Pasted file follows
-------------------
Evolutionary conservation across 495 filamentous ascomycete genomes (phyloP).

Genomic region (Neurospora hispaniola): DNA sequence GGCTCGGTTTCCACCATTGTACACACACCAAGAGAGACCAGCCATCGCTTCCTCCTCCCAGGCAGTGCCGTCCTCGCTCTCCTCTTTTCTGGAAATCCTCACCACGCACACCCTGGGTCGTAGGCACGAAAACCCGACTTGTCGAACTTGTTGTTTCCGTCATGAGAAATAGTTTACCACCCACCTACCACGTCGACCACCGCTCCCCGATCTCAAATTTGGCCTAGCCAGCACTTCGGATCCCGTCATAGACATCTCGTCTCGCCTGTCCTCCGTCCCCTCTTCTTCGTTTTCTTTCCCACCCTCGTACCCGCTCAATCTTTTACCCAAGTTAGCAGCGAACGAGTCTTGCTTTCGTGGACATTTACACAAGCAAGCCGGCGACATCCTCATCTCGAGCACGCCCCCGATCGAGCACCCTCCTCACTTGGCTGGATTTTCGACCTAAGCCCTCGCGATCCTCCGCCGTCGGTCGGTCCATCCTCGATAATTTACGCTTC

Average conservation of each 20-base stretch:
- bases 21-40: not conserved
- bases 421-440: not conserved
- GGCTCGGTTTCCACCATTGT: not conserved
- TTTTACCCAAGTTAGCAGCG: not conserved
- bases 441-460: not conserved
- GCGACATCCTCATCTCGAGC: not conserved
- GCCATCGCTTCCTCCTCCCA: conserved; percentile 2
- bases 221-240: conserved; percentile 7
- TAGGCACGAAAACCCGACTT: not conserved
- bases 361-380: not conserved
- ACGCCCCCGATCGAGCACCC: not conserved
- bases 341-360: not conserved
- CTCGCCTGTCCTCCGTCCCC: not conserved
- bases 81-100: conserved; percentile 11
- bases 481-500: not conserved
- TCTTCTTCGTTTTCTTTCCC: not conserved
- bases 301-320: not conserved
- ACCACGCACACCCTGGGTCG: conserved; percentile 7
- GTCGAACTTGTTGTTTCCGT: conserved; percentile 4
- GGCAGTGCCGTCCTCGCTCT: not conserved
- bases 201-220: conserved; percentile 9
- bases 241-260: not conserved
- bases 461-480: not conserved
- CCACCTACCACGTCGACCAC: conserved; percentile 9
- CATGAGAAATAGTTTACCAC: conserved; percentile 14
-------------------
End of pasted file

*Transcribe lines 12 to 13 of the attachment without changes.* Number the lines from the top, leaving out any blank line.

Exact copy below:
- TAGGCACGAAAACCCGACTT: not conserved
- bases 361-380: not conserved